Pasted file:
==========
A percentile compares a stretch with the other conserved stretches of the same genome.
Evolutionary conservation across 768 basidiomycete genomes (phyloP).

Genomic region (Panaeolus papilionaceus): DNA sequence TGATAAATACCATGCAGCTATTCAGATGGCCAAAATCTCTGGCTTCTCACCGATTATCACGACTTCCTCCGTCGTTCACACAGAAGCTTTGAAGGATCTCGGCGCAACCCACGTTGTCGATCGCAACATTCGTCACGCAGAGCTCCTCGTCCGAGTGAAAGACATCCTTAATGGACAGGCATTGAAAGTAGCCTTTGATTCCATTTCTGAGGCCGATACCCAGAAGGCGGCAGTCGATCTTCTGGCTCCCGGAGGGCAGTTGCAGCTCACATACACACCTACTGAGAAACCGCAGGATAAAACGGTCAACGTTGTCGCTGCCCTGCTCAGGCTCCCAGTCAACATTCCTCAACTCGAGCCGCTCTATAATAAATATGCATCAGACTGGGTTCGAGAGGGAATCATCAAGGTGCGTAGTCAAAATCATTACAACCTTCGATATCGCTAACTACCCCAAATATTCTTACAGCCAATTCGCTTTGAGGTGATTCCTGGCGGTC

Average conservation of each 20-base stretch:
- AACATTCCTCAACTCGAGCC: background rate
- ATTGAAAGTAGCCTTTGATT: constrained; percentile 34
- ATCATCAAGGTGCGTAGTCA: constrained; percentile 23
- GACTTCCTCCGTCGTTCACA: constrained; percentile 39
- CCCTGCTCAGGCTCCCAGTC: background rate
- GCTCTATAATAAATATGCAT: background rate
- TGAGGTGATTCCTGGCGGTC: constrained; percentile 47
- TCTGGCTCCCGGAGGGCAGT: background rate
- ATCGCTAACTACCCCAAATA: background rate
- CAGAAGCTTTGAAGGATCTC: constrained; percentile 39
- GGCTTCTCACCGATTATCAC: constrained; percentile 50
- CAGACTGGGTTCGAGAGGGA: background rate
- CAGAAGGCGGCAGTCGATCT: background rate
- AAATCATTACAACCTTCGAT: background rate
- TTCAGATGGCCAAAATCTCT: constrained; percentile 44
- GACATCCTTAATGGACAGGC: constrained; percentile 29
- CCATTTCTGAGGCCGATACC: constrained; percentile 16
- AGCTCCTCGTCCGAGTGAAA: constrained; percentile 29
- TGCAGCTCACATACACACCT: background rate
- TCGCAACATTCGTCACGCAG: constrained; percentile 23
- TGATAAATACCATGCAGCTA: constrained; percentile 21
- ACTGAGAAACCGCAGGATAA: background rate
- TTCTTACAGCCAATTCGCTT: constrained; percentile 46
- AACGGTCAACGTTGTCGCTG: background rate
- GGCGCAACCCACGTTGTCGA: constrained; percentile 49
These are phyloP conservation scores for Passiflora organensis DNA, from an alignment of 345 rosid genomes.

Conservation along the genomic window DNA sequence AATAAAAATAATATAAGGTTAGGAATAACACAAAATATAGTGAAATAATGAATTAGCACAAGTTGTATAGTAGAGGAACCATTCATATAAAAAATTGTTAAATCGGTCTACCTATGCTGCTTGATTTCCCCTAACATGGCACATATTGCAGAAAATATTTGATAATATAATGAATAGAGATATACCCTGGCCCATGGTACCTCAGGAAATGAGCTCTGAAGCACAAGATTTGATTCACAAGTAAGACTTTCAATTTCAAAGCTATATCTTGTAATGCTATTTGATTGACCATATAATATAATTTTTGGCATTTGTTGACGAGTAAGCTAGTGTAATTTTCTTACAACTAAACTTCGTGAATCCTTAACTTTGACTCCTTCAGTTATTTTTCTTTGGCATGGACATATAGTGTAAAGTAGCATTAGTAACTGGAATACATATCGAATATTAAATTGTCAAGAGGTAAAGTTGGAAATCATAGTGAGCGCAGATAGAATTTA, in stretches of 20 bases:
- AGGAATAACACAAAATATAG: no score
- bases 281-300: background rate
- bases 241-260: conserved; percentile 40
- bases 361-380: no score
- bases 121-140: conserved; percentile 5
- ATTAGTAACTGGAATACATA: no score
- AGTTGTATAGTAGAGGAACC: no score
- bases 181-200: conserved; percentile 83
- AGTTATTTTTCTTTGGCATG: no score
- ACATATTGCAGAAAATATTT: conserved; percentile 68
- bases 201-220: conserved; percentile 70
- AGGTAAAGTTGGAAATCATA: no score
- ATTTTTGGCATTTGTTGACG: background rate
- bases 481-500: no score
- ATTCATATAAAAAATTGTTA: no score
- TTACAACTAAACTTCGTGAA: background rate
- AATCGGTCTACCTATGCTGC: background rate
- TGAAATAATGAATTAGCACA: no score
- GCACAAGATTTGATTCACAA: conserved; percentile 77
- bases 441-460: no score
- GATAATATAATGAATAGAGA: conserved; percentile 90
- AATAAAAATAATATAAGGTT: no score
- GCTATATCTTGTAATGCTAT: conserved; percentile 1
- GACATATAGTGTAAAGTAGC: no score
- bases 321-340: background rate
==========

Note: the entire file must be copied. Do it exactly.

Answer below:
A percentile compares a stretch with the other conserved stretches of the same genome.
Evolutionary conservation across 768 basidiomycete genomes (phyloP).

Genomic region (Panaeolus papilionaceus): DNA sequence TGATAAATACCATGCAGCTATTCAGATGGCCAAAATCTCTGGCTTCTCACCGATTATCACGACTTCCTCCGTCGTTCACACAGAAGCTTTGAAGGATCTCGGCGCAACCCACGTTGTCGATCGCAACATTCGTCACGCAGAGCTCCTCGTCCGAGTGAAAGACATCCTTAATGGACAGGCATTGAAAGTAGCCTTTGATTCCATTTCTGAGGCCGATACCCAGAAGGCGGCAGTCGATCTTCTGGCTCCCGGAGGGCAGTTGCAGCTCACATACACACCTACTGAGAAACCGCAGGATAAAACGGTCAACGTTGTCGCTGCCCTGCTCAGGCTCCCAGTCAACATTCCTCAACTCGAGCCGCTCTATAATAAATATGCATCAGACTGGGTTCGAGAGGGAATCATCAAGGTGCGTAGTCAAAATCATTACAACCTTCGATATCGCTAACTACCCCAAATATTCTTACAGCCAATTCGCTTTGAGGTGATTCCTGGCGGTC

Average conservation of each 20-base stretch:
- AACATTCCTCAACTCGAGCC: background rate
- ATTGAAAGTAGCCTTTGATT: constrained; percentile 34
- ATCATCAAGGTGCGTAGTCA: constrained; percentile 23
- GACTTCCTCCGTCGTTCACA: constrained; percentile 39
- CCCTGCTCAGGCTCCCAGTC: background rate
- GCTCTATAATAAATATGCAT: background rate
- TGAGGTGATTCCTGGCGGTC: constrained; percentile 47
- TCTGGCTCCCGGAGGGCAGT: background rate
- ATCGCTAACTACCCCAAATA: background rate
- CAGAAGCTTTGAAGGATCTC: constrained; percentile 39
- GGCTTCTCACCGATTATCAC: constrained; percentile 50
- CAGACTGGGTTCGAGAGGGA: background rate
- CAGAAGGCGGCAGTCGATCT: background rate
- AAATCATTACAACCTTCGAT: background rate
- TTCAGATGGCCAAAATCTCT: constrained; percentile 44
- GACATCCTTAATGGACAGGC: constrained; percentile 29
- CCATTTCTGAGGCCGATACC: constrained; percentile 16
- AGCTCCTCGTCCGAGTGAAA: constrained; percentile 29
- TGCAGCTCACATACACACCT: background rate
- TCGCAACATTCGTCACGCAG: constrained; percentile 23
- TGATAAATACCATGCAGCTA: constrained; percentile 21
- ACTGAGAAACCGCAGGATAA: background rate
- TTCTTACAGCCAATTCGCTT: constrained; percentile 46
- AACGGTCAACGTTGTCGCTG: background rate
- GGCGCAACCCACGTTGTCGA: constrained; percentile 49
These are phyloP conservation scores for Passiflora organensis DNA, from an alignment of 345 rosid genomes.

Conservation along the genomic window DNA sequence AATAAAAATAATATAAGGTTAGGAATAACACAAAATATAGTGAAATAATGAATTAGCACAAGTTGTATAGTAGAGGAACCATTCATATAAAAAATTGTTAAATCGGTCTACCTATGCTGCTTGATTTCCCCTAACATGGCACATATTGCAGAAAATATTTGATAATATAATGAATAGAGATATACCCTGGCCCATGGTACCTCAGGAAATGAGCTCTGAAGCACAAGATTTGATTCACAAGTAAGACTTTCAATTTCAAAGCTATATCTTGTAATGCTATTTGATTGACCATATAATATAATTTTTGGCATTTGTTGACGAGTAAGCTAGTGTAATTTTCTTACAACTAAACTTCGTGAATCCTTAACTTTGACTCCTTCAGTTATTTTTCTTTGGCATGGACATATAGTGTAAAGTAGCATTAGTAACTGGAATACATATCGAATATTAAATTGTCAAGAGGTAAAGTTGGAAATCATAGTGAGCGCAGATAGAATTTA, in stretches of 20 bases:
- AGGAATAACACAAAATATAG: no score
- bases 281-300: background rate
- bases 241-260: conserved; percentile 40
- bases 361-380: no score
- bases 121-140: conserved; percentile 5
- ATTAGTAACTGGAATACATA: no score
- AGTTGTATAGTAGAGGAACC: no score
- bases 181-200: conserved; percentile 83
- AGTTATTTTTCTTTGGCATG: no score
- ACATATTGCAGAAAATATTT: conserved; percentile 68
- bases 201-220: conserved; percentile 70
- AGGTAAAGTTGGAAATCATA: no score
- ATTTTTGGCATTTGTTGACG: background rate
- bases 481-500: no score
- ATTCATATAAAAAATTGTTA: no score
- TTACAACTAAACTTCGTGAA: background rate
- AATCGGTCTACCTATGCTGC: background rate
- TGAAATAATGAATTAGCACA: no score
- GCACAAGATTTGATTCACAA: conserved; percentile 77
- bases 441-460: no score
- GATAATATAATGAATAGAGA: conserved; percentile 90
- AATAAAAATAATATAAGGTT: no score
- GCTATATCTTGTAATGCTAT: conserved; percentile 1
- GACATATAGTGTAAAGTAGC: no score
- bases 321-340: background rate